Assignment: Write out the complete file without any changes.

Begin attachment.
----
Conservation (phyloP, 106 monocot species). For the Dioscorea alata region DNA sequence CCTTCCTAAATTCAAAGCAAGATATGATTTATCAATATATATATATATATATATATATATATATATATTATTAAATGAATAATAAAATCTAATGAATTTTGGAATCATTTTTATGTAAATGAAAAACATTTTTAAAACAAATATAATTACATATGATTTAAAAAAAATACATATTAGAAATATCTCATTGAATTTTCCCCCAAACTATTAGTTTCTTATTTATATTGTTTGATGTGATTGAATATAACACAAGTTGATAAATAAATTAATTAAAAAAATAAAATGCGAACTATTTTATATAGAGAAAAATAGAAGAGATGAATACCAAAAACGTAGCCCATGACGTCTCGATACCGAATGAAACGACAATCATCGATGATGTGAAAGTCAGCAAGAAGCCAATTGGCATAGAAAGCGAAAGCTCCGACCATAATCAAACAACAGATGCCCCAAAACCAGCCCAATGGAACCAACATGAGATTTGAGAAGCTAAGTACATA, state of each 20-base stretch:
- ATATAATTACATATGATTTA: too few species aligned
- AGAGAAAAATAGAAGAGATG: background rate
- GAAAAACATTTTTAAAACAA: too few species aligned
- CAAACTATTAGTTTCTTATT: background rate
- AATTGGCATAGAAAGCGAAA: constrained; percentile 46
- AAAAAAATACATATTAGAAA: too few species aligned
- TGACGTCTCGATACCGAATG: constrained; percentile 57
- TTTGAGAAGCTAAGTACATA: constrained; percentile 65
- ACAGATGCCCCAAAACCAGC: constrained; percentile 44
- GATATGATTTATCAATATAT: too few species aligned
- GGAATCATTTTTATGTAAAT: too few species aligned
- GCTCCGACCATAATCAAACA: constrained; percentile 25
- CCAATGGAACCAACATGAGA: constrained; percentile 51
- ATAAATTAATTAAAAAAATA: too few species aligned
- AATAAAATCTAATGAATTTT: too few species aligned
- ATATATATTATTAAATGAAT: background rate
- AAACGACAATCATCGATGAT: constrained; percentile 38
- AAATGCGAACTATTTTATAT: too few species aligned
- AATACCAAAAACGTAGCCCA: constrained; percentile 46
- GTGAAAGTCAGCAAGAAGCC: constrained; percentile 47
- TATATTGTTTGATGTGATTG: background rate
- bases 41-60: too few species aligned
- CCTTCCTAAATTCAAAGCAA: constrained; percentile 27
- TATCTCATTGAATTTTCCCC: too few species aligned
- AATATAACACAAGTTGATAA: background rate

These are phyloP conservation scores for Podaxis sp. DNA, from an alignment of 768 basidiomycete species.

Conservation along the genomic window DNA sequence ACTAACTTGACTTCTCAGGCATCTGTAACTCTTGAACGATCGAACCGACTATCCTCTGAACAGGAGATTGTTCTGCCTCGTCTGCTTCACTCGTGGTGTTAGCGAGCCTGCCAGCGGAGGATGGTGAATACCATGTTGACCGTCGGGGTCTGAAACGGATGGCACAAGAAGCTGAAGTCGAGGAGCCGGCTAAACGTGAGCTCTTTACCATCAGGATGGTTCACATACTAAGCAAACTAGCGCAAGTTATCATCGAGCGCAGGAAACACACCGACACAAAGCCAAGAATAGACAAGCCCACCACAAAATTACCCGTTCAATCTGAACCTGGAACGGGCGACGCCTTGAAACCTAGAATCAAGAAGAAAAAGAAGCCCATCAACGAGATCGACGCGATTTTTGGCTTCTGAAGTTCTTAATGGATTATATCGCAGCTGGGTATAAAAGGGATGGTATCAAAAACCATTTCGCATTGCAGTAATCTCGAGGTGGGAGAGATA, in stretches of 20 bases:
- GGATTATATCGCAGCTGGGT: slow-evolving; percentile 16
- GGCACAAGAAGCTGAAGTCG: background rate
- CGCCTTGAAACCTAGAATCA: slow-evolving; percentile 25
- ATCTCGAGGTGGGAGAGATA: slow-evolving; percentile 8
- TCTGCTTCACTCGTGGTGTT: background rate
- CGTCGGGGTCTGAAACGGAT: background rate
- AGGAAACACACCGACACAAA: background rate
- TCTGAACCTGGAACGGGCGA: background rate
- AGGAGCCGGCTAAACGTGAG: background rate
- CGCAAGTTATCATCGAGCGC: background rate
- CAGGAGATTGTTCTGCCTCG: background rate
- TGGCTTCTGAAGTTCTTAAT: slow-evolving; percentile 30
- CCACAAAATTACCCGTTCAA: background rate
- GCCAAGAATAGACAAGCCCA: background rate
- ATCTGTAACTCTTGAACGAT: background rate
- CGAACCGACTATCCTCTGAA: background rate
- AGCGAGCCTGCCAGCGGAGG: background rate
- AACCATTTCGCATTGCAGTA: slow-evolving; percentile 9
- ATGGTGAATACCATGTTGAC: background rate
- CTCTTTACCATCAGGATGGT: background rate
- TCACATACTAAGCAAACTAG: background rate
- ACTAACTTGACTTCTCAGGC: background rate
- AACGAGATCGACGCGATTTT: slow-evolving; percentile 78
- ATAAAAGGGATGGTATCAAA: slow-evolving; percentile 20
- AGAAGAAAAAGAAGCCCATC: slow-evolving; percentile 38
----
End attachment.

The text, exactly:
Conservation (phyloP, 106 monocot species). For the Dioscorea alata region DNA sequence CCTTCCTAAATTCAAAGCAAGATATGATTTATCAATATATATATATATATATATATATATATATATATTATTAAATGAATAATAAAATCTAATGAATTTTGGAATCATTTTTATGTAAATGAAAAACATTTTTAAAACAAATATAATTACATATGATTTAAAAAAAATACATATTAGAAATATCTCATTGAATTTTCCCCCAAACTATTAGTTTCTTATTTATATTGTTTGATGTGATTGAATATAACACAAGTTGATAAATAAATTAATTAAAAAAATAAAATGCGAACTATTTTATATAGAGAAAAATAGAAGAGATGAATACCAAAAACGTAGCCCATGACGTCTCGATACCGAATGAAACGACAATCATCGATGATGTGAAAGTCAGCAAGAAGCCAATTGGCATAGAAAGCGAAAGCTCCGACCATAATCAAACAACAGATGCCCCAAAACCAGCCCAATGGAACCAACATGAGATTTGAGAAGCTAAGTACATA, state of each 20-base stretch:
- ATATAATTACATATGATTTA: too few species aligned
- AGAGAAAAATAGAAGAGATG: background rate
- GAAAAACATTTTTAAAACAA: too few species aligned
- CAAACTATTAGTTTCTTATT: background rate
- AATTGGCATAGAAAGCGAAA: constrained; percentile 46
- AAAAAAATACATATTAGAAA: too few species aligned
- TGACGTCTCGATACCGAATG: constrained; percentile 57
- TTTGAGAAGCTAAGTACATA: constrained; percentile 65
- ACAGATGCCCCAAAACCAGC: constrained; percentile 44
- GATATGATTTATCAATATAT: too few species aligned
- GGAATCATTTTTATGTAAAT: too few species aligned
- GCTCCGACCATAATCAAACA: constrained; percentile 25
- CCAATGGAACCAACATGAGA: constrained; percentile 51
- ATAAATTAATTAAAAAAATA: too few species aligned
- AATAAAATCTAATGAATTTT: too few species aligned
- ATATATATTATTAAATGAAT: background rate
- AAACGACAATCATCGATGAT: constrained; percentile 38
- AAATGCGAACTATTTTATAT: too few species aligned
- AATACCAAAAACGTAGCCCA: constrained; percentile 46
- GTGAAAGTCAGCAAGAAGCC: constrained; percentile 47
- TATATTGTTTGATGTGATTG: background rate
- bases 41-60: too few species aligned
- CCTTCCTAAATTCAAAGCAA: constrained; percentile 27
- TATCTCATTGAATTTTCCCC: too few species aligned
- AATATAACACAAGTTGATAA: background rate

These are phyloP conservation scores for Podaxis sp. DNA, from an alignment of 768 basidiomycete species.

Conservation along the genomic window DNA sequence ACTAACTTGACTTCTCAGGCATCTGTAACTCTTGAACGATCGAACCGACTATCCTCTGAACAGGAGATTGTTCTGCCTCGTCTGCTTCACTCGTGGTGTTAGCGAGCCTGCCAGCGGAGGATGGTGAATACCATGTTGACCGTCGGGGTCTGAAACGGATGGCACAAGAAGCTGAAGTCGAGGAGCCGGCTAAACGTGAGCTCTTTACCATCAGGATGGTTCACATACTAAGCAAACTAGCGCAAGTTATCATCGAGCGCAGGAAACACACCGACACAAAGCCAAGAATAGACAAGCCCACCACAAAATTACCCGTTCAATCTGAACCTGGAACGGGCGACGCCTTGAAACCTAGAATCAAGAAGAAAAAGAAGCCCATCAACGAGATCGACGCGATTTTTGGCTTCTGAAGTTCTTAATGGATTATATCGCAGCTGGGTATAAAAGGGATGGTATCAAAAACCATTTCGCATTGCAGTAATCTCGAGGTGGGAGAGATA, in stretches of 20 bases:
- GGATTATATCGCAGCTGGGT: slow-evolving; percentile 16
- GGCACAAGAAGCTGAAGTCG: background rate
- CGCCTTGAAACCTAGAATCA: slow-evolving; percentile 25
- ATCTCGAGGTGGGAGAGATA: slow-evolving; percentile 8
- TCTGCTTCACTCGTGGTGTT: background rate
- CGTCGGGGTCTGAAACGGAT: background rate
- AGGAAACACACCGACACAAA: background rate
- TCTGAACCTGGAACGGGCGA: background rate
- AGGAGCCGGCTAAACGTGAG: background rate
- CGCAAGTTATCATCGAGCGC: background rate
- CAGGAGATTGTTCTGCCTCG: background rate
- TGGCTTCTGAAGTTCTTAAT: slow-evolving; percentile 30
- CCACAAAATTACCCGTTCAA: background rate
- GCCAAGAATAGACAAGCCCA: background rate
- ATCTGTAACTCTTGAACGAT: background rate
- CGAACCGACTATCCTCTGAA: background rate
- AGCGAGCCTGCCAGCGGAGG: background rate
- AACCATTTCGCATTGCAGTA: slow-evolving; percentile 9
- ATGGTGAATACCATGTTGAC: background rate
- CTCTTTACCATCAGGATGGT: background rate
- TCACATACTAAGCAAACTAG: background rate
- ACTAACTTGACTTCTCAGGC: background rate
- AACGAGATCGACGCGATTTT: slow-evolving; percentile 78
- ATAAAAGGGATGGTATCAAA: slow-evolving; percentile 20
- AGAAGAAAAAGAAGCCCATC: slow-evolving; percentile 38